Date of Verdict:
Nov. 14, 2016
Court and Case No.:
U.S. District Court, Middle District of Pennsylvania, Scranton No. 3:13-cv-02945-RDM.
Robert D. Mariani
Type of Action:
Other than having stun-gun prongs removed from their backs, the Williamses received no medical treatment. They sought damages for past and future pain and suffering.
Harry T. Coleman of The Law Office of Harry Coleman, Carbondale, Nicholas J. Williams David A. Searles, Donovan Searles, Philadelphia; and Bernard S. Rubb of Sewickley.
Paul G. Lees of Marshall, Dennehey, Warner, Coleman & Goggin, Bethlehem; Michael J. Zicolello of Schemery Zicolello, Williamsport.
James W. Christie, Christie Pabarue Mortensen & Young, Philadelphia.
On June 23, 2012, plaintiff Nicholas Williams was charged with aggravated assault, simple assault and disorderly conduct, in the borough of Olyphant, in Lackawanna County.
Williams and plaintiff Chelsea Williams had been married earlier that day. After the reception, the couple separately drove to a family friend’s house. Upon arriving, Nicholas Williams allegedly punched the family friend in the face, twice, after the friend alleged that he had attempted to sexually touch her sister in the car. The friend’s husband and Nicholas Williams engaged in a physical altercation, which prompted police to respond.
Nicholas Williams asserted that Officer Dean Argenta of the Borough of Olyphant Police Department used excessive force against him by repeatedly striking him on the left thigh with an expandable baton. Argenta was assisted by officers Katie Fallon and Christopher Mackey, of the Borough of Dickson City Police Department. The officers used a stun gun on Nicholas Williams while attempting to subdue him, which prompted Chelsea Williams to intervene, and Argenta allegedly repeatedly used a stun gun on her. According to Chelsea Williams, Argenta threw her into the bushes, pulled her dress down, exposing her breasts, and arrested and charged her without probable cause.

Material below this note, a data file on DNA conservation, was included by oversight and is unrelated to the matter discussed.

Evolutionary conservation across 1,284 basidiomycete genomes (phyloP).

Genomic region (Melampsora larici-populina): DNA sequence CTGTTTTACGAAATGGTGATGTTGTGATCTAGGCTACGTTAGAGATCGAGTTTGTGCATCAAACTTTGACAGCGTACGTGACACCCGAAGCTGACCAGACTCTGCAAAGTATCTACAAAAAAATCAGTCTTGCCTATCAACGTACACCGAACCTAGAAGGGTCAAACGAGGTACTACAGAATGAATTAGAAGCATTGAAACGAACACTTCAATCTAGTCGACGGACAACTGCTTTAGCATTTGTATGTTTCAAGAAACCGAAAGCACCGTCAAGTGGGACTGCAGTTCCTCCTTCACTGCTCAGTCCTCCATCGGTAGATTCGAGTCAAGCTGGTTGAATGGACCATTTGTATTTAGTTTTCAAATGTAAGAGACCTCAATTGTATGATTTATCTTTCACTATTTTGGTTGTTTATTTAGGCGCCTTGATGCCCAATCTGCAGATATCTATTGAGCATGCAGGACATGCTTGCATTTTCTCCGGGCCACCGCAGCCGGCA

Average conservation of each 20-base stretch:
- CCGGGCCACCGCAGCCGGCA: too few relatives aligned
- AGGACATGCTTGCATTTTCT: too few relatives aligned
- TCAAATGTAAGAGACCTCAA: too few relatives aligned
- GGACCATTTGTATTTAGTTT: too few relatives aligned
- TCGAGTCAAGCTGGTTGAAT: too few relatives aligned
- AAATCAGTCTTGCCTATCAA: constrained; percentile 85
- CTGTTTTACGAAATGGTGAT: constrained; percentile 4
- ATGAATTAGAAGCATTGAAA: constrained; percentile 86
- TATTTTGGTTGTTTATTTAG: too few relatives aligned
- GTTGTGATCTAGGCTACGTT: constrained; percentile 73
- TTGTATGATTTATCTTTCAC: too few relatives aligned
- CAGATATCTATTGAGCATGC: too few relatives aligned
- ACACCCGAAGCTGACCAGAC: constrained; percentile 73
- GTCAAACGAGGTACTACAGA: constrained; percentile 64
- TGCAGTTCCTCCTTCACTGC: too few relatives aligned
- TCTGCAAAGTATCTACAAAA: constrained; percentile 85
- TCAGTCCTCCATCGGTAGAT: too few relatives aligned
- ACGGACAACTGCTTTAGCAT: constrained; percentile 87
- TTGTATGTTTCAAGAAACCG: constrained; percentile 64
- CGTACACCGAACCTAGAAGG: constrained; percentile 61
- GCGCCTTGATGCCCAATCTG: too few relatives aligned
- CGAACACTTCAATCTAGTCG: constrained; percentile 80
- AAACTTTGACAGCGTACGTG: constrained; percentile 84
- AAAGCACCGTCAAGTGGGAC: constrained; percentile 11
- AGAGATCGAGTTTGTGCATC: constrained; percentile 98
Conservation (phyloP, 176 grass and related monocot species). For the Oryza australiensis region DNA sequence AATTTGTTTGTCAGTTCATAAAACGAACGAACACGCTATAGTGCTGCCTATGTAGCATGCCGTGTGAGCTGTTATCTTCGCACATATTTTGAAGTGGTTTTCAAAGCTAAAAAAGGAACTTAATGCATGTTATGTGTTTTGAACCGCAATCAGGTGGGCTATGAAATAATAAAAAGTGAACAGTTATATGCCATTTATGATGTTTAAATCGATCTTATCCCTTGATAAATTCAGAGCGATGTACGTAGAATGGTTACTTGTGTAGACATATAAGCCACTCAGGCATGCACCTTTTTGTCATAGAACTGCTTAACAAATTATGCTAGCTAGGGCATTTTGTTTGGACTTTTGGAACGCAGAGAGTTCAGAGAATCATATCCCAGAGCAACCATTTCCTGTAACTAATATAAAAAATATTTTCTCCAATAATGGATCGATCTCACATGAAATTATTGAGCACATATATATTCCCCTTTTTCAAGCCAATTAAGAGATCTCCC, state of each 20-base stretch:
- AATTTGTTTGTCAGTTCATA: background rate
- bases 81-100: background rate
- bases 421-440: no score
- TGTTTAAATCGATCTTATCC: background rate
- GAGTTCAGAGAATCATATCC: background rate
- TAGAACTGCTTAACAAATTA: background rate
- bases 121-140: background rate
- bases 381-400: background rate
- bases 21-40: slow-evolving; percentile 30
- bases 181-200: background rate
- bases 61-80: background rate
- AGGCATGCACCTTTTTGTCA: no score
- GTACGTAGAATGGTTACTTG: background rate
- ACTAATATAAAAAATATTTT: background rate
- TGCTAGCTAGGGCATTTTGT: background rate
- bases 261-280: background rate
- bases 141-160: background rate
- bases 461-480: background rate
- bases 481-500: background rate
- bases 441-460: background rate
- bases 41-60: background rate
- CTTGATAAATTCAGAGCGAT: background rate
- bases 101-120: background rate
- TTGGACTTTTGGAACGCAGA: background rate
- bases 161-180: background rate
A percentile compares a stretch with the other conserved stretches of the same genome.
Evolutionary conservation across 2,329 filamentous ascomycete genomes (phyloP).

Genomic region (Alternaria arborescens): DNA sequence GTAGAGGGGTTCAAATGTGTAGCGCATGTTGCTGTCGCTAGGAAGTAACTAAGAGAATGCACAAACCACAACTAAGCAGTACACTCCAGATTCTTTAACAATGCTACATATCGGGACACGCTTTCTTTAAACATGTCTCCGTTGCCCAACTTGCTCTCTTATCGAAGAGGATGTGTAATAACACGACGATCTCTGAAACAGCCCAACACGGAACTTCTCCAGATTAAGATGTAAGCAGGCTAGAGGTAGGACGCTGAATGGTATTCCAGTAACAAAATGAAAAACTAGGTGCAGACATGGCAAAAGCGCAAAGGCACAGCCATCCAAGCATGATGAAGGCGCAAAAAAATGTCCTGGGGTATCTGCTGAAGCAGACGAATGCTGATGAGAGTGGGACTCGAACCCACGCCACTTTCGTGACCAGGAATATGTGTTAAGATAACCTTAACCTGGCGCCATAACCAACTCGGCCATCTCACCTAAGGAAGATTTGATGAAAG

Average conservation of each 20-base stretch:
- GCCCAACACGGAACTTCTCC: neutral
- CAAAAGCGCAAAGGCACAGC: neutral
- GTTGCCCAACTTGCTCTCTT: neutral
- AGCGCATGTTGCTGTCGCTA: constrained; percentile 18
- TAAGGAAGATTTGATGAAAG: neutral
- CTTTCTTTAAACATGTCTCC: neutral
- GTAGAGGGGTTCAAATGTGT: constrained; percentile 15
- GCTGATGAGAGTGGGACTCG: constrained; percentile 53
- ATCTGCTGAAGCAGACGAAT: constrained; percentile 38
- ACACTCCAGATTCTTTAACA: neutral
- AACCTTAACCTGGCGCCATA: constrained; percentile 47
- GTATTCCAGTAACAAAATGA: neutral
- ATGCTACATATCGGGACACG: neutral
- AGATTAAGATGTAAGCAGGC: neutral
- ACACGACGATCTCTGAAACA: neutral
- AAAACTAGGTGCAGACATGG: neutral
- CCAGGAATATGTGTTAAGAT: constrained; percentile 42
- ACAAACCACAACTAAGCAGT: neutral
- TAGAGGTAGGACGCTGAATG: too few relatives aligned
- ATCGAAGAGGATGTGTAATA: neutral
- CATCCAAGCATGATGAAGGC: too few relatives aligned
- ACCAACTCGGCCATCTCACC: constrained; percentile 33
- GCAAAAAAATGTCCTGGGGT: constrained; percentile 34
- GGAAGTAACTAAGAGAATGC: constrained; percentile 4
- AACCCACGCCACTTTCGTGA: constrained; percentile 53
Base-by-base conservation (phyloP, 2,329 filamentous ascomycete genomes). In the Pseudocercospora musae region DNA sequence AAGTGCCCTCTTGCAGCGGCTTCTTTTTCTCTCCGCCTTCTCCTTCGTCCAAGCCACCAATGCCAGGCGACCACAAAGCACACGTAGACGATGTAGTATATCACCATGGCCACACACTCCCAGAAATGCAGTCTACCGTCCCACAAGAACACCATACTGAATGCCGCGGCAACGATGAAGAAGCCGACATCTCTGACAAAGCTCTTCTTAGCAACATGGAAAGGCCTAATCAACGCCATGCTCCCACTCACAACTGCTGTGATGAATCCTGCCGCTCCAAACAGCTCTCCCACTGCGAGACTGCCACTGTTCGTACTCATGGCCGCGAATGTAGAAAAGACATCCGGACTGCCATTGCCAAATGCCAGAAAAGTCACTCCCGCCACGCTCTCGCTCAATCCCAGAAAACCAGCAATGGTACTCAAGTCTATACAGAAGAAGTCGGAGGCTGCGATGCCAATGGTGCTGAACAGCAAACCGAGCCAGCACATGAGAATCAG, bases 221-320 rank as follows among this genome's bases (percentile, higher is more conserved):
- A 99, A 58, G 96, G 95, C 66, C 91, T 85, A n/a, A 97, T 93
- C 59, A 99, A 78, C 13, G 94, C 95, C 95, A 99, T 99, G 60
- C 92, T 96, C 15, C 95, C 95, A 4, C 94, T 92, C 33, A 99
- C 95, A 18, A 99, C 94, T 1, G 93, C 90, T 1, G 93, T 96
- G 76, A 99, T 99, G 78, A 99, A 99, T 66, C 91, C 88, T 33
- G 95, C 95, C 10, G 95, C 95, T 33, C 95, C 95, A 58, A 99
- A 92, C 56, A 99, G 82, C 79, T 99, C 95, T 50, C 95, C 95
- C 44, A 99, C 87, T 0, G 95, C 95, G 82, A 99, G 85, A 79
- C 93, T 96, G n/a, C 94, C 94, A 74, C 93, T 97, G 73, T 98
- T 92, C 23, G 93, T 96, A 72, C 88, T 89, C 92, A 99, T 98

Chelsea Williams was charged with disorderly conduct, resisting arrest, and obstructing administration of law or government function. The charges were dismissed pursuant to an oral plea deal, in which Nicholas Williams would take responsibility for causing the incident by pleading guilty, and the charges against Chelsea Williams would be dismissed.
The Williamses sued the officers, their respective boroughs, and Borough of Olyphant Police Chief John Gilgallon, alleging that they violated their constitutional rights by using excessive force.
According to plaintiffs’ counsel, Argenta was charged criminally when it was determined that he had lied on his application for the Municipal Police Officers’ Education and Training Commission certification. He entered into a plea with the Lackawanna District Attorney’s Office that ensured he would no longer work in law enforcement.
Argenta contended that he had arrived on the scene with his lights and siren activated and directed his spotlight on the crowd. People were yelling and there were several individuals in the street. The officer said that Nicholas Williams walked toward his patrol vehicle with foam coming out of his mouth, which prompted Argenta to tell Williams to stop and get back. Williams refused, which prompted the officer to strike him in the leg with his baton.
According to the officers, Williams then ran into his wife’s car and refused to get out. After Williams finally exited the vehicle, he pushed the officers and swung his arms at them, while yelling and screaming. The officers testified that Williams was belligerent, would not calm down, and would not comply with several commands. Argenta said that he felt someone on his back scratching his eyes and face, and he discovered that Chelsea Williams had jumped on his back (Chelsea Williams denied this). This prompted one of the officers to use a stun gun on her.
Counsel for the officers and boroughs maintained that the force against the Williamses was necessary, given their non-compliant and violent behavior.
— This report first appeared in VerdictSearch, an ALM publication. •